Things have changed on 24. Even the most diehard devotee will admit their favourite hour of television is different this year. For their third season, the gritty real-time drama shifted gears and changed their formula considerably — both out of necessity and for the better, according to series star Kiefer Sutherland.
“For those of us on the show, it felt like we were still finding our way those first two seasons,” says Sutherland, who plays counter-terrorism agent Jack Bauer on the popular Fox series. “The writers now have fully-developed characters to work with and it’s given a new edge to our storytelling process.”
There was, of course, nothing wrong with the first two seasons of 24. To recap briefly: Year One focused on counter-terrorism agent Jack Bauer (Sutherland) and his attempts to rescue his wife and daughter at the same time as he was trying to prevent the assassination of the U.S. president. The daughter and the president were saved; Jack’s wife was tragically killed in the final episode.
Year Two picked up immediately after. At the president’s behest, a still-grieving Jack was pressed into service to assist the fictional Counter Terrorism Unit (CTU) in locating a nuclear device planted somewhere in LA.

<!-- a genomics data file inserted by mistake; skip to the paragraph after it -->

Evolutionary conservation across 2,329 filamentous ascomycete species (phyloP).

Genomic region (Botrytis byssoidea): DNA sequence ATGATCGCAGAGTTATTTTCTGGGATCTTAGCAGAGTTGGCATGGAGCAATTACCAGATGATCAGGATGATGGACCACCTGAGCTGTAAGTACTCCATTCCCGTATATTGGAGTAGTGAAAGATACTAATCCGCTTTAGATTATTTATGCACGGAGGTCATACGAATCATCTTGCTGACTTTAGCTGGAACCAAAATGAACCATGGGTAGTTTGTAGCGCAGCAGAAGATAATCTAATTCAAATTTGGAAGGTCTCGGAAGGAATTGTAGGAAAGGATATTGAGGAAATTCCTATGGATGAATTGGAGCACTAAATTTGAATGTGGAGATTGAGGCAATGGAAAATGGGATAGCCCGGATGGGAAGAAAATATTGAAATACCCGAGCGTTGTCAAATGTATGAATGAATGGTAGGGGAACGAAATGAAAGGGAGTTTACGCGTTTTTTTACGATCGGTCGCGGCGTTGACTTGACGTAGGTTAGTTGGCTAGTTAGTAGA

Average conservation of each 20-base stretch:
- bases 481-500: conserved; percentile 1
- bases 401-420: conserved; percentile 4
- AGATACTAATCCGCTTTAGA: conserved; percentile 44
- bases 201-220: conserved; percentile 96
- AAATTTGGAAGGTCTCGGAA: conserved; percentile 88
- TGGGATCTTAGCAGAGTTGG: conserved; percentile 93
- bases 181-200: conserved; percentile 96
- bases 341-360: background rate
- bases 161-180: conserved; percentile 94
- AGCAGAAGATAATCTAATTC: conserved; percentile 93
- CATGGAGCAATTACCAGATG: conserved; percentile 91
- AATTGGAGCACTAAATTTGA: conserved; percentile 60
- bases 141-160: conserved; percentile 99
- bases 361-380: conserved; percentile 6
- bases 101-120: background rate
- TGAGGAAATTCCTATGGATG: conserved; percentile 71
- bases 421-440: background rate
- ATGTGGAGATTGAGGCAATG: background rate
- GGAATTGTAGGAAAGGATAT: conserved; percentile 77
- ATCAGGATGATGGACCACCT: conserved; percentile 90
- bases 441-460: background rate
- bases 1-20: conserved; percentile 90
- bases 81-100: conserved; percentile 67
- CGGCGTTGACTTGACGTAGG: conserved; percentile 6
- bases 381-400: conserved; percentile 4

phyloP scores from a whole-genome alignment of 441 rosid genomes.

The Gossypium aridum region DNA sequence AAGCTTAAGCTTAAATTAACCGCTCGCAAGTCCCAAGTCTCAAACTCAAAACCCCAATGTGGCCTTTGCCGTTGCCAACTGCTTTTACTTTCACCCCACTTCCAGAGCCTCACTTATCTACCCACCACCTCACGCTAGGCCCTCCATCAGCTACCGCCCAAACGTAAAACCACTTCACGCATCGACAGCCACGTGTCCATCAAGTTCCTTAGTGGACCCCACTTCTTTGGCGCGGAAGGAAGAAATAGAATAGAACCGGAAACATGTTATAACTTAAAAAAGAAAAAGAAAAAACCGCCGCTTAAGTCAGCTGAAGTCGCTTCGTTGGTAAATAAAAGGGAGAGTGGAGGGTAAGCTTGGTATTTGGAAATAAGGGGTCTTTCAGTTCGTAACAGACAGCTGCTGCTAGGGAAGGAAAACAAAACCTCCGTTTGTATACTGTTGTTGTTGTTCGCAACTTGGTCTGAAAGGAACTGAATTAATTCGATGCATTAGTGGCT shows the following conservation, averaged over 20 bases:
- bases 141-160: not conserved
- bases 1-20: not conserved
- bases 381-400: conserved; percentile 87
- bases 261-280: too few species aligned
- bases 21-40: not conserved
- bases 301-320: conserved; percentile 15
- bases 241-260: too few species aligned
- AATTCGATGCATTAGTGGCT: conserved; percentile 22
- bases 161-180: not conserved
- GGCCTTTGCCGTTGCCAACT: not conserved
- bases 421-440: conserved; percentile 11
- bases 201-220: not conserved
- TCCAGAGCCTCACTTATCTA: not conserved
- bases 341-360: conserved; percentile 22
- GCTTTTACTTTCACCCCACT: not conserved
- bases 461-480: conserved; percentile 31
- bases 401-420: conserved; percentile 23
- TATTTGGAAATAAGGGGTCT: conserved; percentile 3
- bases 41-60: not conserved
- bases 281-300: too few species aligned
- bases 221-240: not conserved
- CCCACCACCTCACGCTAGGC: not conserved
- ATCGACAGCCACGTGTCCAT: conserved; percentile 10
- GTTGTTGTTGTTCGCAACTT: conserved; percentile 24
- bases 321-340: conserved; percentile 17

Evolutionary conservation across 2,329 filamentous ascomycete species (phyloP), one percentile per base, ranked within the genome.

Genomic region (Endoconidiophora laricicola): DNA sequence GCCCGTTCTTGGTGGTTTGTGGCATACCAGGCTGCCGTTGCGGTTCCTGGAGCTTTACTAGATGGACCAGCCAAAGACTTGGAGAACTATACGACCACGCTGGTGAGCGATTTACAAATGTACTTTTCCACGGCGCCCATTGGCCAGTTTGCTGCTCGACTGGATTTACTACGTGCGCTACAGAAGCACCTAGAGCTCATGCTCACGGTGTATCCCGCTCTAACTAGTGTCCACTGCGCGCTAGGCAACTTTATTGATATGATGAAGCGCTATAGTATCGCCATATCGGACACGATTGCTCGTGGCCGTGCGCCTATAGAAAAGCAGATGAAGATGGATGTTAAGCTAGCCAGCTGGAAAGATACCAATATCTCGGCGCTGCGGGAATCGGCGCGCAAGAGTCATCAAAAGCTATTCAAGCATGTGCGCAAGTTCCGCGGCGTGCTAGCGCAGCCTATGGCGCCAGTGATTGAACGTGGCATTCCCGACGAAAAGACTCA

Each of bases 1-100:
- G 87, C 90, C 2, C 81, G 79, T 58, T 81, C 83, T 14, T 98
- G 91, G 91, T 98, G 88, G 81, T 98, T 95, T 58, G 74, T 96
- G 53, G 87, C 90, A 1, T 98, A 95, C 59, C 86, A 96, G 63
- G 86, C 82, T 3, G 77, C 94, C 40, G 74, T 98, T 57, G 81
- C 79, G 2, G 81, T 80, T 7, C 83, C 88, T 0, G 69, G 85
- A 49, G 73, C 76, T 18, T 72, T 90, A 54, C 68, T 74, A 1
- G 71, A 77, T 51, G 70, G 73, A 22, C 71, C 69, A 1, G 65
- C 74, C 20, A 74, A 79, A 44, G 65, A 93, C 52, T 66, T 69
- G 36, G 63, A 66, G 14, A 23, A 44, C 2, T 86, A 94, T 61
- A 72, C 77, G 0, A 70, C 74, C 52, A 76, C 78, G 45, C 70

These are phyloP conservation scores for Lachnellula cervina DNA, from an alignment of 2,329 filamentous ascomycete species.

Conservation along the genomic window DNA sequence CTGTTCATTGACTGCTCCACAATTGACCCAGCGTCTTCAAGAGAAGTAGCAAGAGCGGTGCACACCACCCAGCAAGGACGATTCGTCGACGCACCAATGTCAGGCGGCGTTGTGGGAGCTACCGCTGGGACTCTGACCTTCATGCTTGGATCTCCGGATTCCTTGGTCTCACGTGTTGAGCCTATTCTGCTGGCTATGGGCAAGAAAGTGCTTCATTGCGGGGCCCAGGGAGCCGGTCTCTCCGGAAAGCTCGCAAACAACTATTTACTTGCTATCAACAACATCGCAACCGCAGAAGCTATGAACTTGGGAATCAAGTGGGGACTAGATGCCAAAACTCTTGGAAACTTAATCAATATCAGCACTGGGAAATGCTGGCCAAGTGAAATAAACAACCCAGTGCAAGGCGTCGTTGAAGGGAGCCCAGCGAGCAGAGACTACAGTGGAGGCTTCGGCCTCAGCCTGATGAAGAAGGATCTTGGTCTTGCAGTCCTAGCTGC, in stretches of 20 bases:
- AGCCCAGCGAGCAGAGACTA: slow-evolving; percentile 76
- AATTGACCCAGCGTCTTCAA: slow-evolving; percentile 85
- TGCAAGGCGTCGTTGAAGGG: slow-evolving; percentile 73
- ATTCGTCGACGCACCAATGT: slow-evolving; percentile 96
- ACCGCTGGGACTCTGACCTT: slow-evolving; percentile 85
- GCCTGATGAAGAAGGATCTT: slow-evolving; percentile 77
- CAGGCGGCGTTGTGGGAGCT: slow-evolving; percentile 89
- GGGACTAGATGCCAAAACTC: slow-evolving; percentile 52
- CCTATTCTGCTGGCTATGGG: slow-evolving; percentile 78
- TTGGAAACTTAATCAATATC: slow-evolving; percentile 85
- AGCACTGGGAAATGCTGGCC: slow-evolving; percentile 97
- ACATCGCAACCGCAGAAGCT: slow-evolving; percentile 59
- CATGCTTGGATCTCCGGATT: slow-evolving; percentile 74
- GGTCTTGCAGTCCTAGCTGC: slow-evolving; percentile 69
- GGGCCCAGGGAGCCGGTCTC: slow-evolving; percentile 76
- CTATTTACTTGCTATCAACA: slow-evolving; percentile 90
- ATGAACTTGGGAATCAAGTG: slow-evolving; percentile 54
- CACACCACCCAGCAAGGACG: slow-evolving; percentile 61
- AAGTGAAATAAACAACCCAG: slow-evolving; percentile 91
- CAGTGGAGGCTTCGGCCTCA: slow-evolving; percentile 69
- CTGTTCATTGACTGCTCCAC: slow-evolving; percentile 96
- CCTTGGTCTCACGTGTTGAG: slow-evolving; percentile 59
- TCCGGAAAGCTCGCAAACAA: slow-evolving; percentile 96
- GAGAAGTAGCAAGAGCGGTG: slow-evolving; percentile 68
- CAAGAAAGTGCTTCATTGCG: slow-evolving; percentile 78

The first two seasons of 24 (both which became best-selling DVD sets) were barnburners, the sort of serialized program that necessitated strict viewer devotion. Miss one episode and you were lost.
The must-see aspect is still there on 24‘s third season, although the storylines are becoming increasingly layered. “It made sense to us,” says co-creator/executive producer Robert Cochran. “We’ve learned so much about these people the first two years, it was time to expand their stories.”
The third season began with Jack facing off against an imprisoned South American drug kingpin who was threatening the release of a super-virus unto the U.S. populace. The story shifted to South America, where the kingpin was murdered; more recently the virus has been released in a Los Angeles hotel, while Jack tries frantically to learn the identity of the man behind the terrorist threat.
“The show has gotten better, I think, over the three years we’ve been on,” says Sutherland. “It’s not just Jack Bauer anymore; there are other main characters weaved in and out each week.”
As before, the alternating focal character on 24 is fictional U.S. president David Palmer (Dennis Haysbert). In the middle of his re-election campaign, Palmer is beset by a pending scandal initiated by a rival. Luckily for Palmer, his resourceful ex-wife, Sherry (Penny Johnson), has already eradicated the rival — permanently. It’s not the first time Sherry has been dropped into the middle of the story.
“Sherry is so much fun to play,” says Johnson. “She always pops up when you don’t expect; she’s usually the smartest person in the room, or at least the best informed. I can honestly say I’m surprised when I pick up a script each week.”
At all times, however, the action shifts back to Jack. Sutherland’s character is undeniably 24‘s pivotal character, though it’s likely a sign of the times that virtually all of Jack’s life-and-death conversations are delivered through a super-agent’s very best friend: the cell phone.
“The cell phone is a fantastic storytelling device for us,” says Sutherland with a smile. “One rule we don’t break with my character is that if he keeps moving, it works.”